VITA (Volunteer Income Tax Assistance) is a nationwide program run…
Support the Likoni Library Project and help build mobile libraries for students in Kenya in collaboration with Yale Afro American Cultural Center. Since March, The Likoni Library Project has been leading a book drive at Yale to help create libraries for secondary schools in underserved areas in Kenya. We are now calling all student volunteers to help with cataloging and packaging books on April 27th at the Afro-American Cultural Center.
Spearheaded by a group of Fulbright English Teaching Assistants, The Likoni Library Project supports economically-disadvantaged youth in Mombasa in building foundational literacy skills and developing a love for reading by creating libraries and reading enrichment programs. Leveraging partnerships with schools in the United States The Likoni Library Project organizes book drives to collect high-quality storybooks, novels, and other reading materials for high-need secondary schools in Mombasa county; Book donations are also used to support and implement reading and writing programming, including books clubs, creative writing workshops, and other educational activities to further improve students’ English language skills. Currently, The Likoni Library Project is working with two secondary schools in Mombasa county, Mrima Mixed Secondary School and Shika-Adabu Secondary School, and is expanding its reach.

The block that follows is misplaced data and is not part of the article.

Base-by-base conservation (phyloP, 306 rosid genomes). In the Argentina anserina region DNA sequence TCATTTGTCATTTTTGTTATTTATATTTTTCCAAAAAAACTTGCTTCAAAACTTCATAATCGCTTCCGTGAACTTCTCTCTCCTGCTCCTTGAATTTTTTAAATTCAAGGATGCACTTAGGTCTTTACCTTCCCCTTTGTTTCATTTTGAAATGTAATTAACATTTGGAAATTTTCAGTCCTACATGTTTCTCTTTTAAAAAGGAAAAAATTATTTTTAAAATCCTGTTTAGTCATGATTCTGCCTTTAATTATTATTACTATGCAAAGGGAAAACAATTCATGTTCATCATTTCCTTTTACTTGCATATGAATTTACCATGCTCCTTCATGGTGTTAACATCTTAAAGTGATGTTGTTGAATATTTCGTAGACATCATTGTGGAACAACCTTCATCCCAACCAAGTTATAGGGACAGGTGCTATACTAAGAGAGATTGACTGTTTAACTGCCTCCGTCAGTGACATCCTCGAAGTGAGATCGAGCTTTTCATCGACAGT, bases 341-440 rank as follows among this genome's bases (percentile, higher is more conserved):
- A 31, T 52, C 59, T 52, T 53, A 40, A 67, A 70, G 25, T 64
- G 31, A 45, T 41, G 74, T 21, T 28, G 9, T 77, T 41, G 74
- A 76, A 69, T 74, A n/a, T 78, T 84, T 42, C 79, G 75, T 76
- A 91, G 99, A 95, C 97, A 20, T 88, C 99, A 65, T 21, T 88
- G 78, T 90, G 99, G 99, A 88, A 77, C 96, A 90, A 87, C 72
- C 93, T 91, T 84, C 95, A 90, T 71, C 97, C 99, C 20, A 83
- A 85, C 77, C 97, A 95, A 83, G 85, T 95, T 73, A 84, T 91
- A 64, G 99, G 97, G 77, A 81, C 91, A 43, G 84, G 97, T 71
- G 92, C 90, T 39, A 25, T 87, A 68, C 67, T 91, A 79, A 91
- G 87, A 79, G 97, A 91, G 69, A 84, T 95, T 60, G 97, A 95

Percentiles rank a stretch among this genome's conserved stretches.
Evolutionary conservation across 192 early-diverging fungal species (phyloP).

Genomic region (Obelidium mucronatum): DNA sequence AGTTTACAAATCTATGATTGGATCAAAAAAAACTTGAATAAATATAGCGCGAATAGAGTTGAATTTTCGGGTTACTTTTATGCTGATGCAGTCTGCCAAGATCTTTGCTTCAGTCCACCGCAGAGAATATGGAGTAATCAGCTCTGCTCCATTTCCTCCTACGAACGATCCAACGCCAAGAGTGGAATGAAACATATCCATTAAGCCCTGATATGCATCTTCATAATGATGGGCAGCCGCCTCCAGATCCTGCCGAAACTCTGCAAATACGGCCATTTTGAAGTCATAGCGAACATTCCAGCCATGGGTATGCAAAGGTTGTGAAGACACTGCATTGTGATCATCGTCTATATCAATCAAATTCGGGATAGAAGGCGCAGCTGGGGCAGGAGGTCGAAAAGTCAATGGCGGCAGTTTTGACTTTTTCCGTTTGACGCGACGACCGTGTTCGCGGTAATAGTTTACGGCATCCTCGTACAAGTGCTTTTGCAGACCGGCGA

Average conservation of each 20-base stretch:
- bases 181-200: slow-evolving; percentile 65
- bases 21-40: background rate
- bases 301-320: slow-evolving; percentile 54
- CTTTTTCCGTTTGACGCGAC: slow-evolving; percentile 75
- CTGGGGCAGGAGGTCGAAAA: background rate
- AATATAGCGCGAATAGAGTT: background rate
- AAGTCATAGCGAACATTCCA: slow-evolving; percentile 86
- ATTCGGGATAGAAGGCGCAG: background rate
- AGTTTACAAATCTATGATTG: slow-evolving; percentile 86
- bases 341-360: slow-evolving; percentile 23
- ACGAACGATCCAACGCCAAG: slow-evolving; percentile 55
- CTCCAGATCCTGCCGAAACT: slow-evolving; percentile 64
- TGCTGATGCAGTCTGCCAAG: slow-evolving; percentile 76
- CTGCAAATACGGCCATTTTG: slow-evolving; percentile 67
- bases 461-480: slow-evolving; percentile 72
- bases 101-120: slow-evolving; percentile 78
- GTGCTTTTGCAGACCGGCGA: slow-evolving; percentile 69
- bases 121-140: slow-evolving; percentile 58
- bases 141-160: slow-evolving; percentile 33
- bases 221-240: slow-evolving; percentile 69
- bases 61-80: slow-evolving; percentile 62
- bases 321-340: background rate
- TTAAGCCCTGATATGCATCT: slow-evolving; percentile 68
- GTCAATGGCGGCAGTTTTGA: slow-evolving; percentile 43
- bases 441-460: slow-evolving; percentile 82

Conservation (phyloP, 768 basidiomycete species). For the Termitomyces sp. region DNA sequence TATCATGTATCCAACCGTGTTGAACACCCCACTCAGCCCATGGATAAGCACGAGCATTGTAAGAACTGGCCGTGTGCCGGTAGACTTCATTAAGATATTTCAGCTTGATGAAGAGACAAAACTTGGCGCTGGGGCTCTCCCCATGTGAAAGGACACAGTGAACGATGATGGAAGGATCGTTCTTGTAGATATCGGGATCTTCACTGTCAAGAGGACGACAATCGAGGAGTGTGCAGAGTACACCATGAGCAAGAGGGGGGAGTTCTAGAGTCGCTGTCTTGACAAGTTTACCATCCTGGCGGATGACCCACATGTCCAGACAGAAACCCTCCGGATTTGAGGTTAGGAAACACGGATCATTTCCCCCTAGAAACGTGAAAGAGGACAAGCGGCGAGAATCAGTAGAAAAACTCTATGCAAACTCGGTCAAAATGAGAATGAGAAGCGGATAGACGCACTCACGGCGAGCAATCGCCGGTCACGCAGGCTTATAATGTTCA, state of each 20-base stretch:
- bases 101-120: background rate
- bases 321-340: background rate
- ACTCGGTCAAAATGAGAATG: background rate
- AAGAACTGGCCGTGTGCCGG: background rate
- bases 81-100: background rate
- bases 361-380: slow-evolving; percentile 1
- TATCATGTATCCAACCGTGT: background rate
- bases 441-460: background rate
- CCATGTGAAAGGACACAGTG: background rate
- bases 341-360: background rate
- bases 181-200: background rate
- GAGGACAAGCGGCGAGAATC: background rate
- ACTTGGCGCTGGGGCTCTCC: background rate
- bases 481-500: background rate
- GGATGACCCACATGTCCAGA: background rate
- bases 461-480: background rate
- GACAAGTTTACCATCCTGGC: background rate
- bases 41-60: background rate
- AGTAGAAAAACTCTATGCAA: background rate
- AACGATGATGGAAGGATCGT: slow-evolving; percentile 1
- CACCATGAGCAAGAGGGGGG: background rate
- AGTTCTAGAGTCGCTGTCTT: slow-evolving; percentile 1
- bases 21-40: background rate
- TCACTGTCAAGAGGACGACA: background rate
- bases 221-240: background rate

To date, The Likoni Library Project has organized book drives at Yale University as well as several other schools sites in the New York City area. Through these efforts, we expect to collect 1,000 books for our students. Additionally, we have independently raised over $5000 dollars for delivery expenses an to fulfill specific book requests made by teachers and administrators. English enrichment programming by the Likoni Library Project has also already begun and is showing great initial success. In creative writing sessions, students have started to craft their own compositions and delve into the writing process. Their creative works are also being published digitally and physically through literary magazines also edited and produced by students. And in book clubs run each week, students have engaged in discussion around popular storybooks, poems, and short stories, (including Shirley Jackson’s “The Lottery” and Mohsin Hamad’s “Exit West) honing their close reading and analytical skills.